“I didn’t see a single person. It was eerie and a stark reminder of how drastically the practice has changed. Those halls used to be packed and bustling, and you saw all the people you’ve known over the years,” she said.

Young lawyers ‘hurt the most’

Darl Champion by Champion Firm. Photo Courtesy/

A reduction in in-person hearings is beneficial for established attorneys because of greater efficiency, but not for attorneys who are just starting out, said Christopher Placitella, mass torts and class action attorney for Cohen, Placitella & Roth at Red Bank. New Jersey.

The camaraderie that develops from such informal meetings helps young attorneys acclimatize and develop a sense of belonging, Placitella said. When he was a junior attorney and visited a courthouse on a motion, he would sit and watch trials to see how attorneys behaved in front of a judge, he said.

“It’s the young lawyers who get hurt the most,” Placitella said.

Baldinger is also concerned about how the elimination of informal exchanges with colleagues will affect the younger lawyers in her firm.

“They are smart, they are talented. You do the job – that’s not the problem. The problem is, if you really want to turn a litigator into a litigator, how do you do that with Zoom?” Baldinger said.

Baldinger’s employees “only know the law through the computer. You don’t stand up in front of a judge. It’s not the same,” she said.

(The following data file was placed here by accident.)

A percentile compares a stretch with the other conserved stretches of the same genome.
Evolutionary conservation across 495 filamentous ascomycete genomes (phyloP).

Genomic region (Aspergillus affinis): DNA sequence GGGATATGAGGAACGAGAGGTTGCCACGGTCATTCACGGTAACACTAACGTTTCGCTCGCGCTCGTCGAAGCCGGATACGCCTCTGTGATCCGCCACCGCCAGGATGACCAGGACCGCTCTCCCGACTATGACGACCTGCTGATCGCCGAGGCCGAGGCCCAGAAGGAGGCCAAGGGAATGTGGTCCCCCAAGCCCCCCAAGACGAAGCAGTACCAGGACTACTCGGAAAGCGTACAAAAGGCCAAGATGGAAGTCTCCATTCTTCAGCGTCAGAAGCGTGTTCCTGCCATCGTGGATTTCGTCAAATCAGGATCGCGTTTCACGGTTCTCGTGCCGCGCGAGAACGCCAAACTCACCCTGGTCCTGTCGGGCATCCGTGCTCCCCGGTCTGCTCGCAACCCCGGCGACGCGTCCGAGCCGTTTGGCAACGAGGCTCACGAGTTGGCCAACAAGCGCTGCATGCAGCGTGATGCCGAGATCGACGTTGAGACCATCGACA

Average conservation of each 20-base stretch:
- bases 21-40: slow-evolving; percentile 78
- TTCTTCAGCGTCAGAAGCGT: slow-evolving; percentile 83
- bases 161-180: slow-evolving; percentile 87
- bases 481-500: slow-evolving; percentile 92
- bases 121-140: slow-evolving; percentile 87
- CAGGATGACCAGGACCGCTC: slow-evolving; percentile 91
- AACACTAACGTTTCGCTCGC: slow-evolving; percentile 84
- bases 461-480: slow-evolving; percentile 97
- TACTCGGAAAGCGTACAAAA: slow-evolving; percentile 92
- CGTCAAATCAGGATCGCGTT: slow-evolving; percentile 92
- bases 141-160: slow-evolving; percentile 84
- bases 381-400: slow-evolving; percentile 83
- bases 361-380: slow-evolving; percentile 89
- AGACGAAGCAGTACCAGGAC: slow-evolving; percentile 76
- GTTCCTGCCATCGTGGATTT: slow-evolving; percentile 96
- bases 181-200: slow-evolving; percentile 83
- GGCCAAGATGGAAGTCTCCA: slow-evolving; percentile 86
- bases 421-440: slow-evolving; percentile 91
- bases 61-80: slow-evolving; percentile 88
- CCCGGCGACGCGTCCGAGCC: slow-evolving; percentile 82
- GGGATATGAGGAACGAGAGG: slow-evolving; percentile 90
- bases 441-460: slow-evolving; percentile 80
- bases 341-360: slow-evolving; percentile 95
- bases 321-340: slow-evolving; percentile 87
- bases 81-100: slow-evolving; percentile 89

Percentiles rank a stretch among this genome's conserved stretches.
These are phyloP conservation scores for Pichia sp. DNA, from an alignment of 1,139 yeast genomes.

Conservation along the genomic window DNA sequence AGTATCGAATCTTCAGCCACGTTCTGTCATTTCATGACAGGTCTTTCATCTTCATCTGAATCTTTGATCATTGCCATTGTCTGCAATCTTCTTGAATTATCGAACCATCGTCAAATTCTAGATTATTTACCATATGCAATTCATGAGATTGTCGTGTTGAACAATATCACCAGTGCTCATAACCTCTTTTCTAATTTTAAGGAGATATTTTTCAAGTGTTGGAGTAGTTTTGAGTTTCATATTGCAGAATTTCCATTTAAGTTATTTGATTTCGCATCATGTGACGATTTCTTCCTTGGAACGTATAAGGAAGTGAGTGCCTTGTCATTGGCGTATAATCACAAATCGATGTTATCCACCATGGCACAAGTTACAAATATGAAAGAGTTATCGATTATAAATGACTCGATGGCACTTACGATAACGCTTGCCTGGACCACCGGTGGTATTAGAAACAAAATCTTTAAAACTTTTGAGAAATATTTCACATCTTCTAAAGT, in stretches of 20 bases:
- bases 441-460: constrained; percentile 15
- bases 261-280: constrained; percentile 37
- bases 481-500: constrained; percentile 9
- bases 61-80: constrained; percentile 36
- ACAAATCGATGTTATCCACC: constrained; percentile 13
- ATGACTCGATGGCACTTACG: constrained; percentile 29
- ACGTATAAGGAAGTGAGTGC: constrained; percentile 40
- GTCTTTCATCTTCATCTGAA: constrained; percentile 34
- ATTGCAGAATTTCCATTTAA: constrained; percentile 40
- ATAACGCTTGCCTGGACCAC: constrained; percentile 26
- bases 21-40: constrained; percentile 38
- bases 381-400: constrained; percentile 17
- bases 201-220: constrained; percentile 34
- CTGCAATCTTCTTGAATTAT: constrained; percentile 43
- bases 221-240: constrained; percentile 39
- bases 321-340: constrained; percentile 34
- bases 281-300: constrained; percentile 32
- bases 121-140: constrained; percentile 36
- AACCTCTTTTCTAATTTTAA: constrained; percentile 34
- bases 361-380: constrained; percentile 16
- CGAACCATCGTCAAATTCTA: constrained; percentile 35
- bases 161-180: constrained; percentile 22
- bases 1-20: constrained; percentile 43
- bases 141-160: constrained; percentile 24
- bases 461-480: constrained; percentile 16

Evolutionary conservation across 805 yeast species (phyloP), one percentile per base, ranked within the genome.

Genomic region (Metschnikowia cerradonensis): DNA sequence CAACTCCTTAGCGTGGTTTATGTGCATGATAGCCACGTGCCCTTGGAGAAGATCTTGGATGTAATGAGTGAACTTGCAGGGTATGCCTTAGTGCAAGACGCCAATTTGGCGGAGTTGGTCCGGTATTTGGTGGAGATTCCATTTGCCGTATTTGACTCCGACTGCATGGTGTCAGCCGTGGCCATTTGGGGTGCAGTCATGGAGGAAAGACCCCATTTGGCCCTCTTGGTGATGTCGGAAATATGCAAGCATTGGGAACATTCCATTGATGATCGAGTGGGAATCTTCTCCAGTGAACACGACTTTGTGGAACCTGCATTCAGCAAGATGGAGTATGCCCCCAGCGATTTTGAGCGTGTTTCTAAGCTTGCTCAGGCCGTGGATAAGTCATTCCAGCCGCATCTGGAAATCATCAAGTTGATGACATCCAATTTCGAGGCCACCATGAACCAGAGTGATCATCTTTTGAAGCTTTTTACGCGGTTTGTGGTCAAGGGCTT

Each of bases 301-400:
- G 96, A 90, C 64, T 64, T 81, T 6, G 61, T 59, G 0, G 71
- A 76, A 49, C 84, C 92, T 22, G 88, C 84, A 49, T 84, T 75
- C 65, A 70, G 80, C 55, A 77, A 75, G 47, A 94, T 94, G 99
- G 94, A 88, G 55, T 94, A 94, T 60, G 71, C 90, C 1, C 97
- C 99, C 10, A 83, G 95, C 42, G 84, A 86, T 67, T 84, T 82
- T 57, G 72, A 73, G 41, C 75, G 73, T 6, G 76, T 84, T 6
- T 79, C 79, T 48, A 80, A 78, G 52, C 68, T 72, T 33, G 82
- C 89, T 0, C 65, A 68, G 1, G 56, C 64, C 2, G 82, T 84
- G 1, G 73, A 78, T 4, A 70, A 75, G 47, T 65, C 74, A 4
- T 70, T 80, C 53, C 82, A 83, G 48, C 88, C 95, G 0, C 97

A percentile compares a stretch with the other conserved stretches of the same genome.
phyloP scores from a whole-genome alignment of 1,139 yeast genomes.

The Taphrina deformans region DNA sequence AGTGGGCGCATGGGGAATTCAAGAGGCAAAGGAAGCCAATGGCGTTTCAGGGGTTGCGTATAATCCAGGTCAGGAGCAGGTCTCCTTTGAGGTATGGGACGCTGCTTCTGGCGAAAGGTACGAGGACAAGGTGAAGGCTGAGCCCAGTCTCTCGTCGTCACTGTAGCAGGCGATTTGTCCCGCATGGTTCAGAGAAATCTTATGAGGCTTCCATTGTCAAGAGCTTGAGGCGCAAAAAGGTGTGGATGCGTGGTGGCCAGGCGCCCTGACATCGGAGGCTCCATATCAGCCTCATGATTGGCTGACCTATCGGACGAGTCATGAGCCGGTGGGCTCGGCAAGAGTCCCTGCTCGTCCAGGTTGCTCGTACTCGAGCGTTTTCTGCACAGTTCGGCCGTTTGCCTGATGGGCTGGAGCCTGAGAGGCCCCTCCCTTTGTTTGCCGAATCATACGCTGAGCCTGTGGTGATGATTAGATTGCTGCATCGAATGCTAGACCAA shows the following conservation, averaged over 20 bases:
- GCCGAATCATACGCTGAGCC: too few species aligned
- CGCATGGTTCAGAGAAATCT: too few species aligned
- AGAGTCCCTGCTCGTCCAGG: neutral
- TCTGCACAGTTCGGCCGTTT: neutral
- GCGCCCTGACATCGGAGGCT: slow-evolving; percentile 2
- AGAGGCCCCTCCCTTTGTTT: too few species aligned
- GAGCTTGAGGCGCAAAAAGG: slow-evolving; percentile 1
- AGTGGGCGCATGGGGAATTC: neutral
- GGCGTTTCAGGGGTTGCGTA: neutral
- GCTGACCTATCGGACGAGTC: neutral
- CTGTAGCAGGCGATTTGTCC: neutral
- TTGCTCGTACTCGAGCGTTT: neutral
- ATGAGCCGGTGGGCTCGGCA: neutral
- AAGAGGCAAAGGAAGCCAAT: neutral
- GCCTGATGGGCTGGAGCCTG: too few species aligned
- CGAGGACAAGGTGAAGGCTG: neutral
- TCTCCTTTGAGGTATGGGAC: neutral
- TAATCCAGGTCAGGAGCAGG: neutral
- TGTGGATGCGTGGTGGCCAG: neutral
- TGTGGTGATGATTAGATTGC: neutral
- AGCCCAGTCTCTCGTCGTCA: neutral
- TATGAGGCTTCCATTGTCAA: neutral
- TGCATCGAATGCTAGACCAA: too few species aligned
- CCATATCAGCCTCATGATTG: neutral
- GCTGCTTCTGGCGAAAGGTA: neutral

“Find ways of communication”

Richard H. Goldman, Senior Counsel at Sullivan & Worcester. courtesy photo

Courts across the country vary in how much remote-trial technology they use.

Darl Champion, a personal injury attorney in Marietta, Ga., says he doesn’t have many pretrial hearings and that investigations and testimonies are generally done without court involvement. Procedures in and around Atlanta are mostly the same as they were before COVID-19, he said. Testimonies are sometimes handled remotely, but remote technology is not generally used for pre-trial purposes, he said.

“Most of the time in your civil cases, you can go through the filing and investigation process without having to personally interact with the court,” Champion said.

Richard Goldman, an attorney at Sullivan & Worcester in Boston, supports those attorneys who lament the loss of informal interactions in the age of Zoom. Goldman, who has written about attorney networking, said that “building and maintaining relationships is key to being a successful person and a successful attorney.”

Goldman, who recounts business referrals he’s received from professional contacts, said those who help others are happier and more successful in the long run. Those attorneys who lament the proliferation of remote technology because of its tendency to cut off informal interactions should consider finding other ways to connect with colleagues, he said. That can mean inviting a colleague over for lunch or dinner, or simply sending a phone call or email.

Similarly, attorneys concerned that the development of their younger peers will be hampered by the loss of informal courthouse interactions should vigorously take the lead by planning a replacement to fill the gap.

“You have to be more proactive,” Goldman said. “I think people need to recognize the limitations imposed by COVID, but find ways to communicate in order for communication to continue.”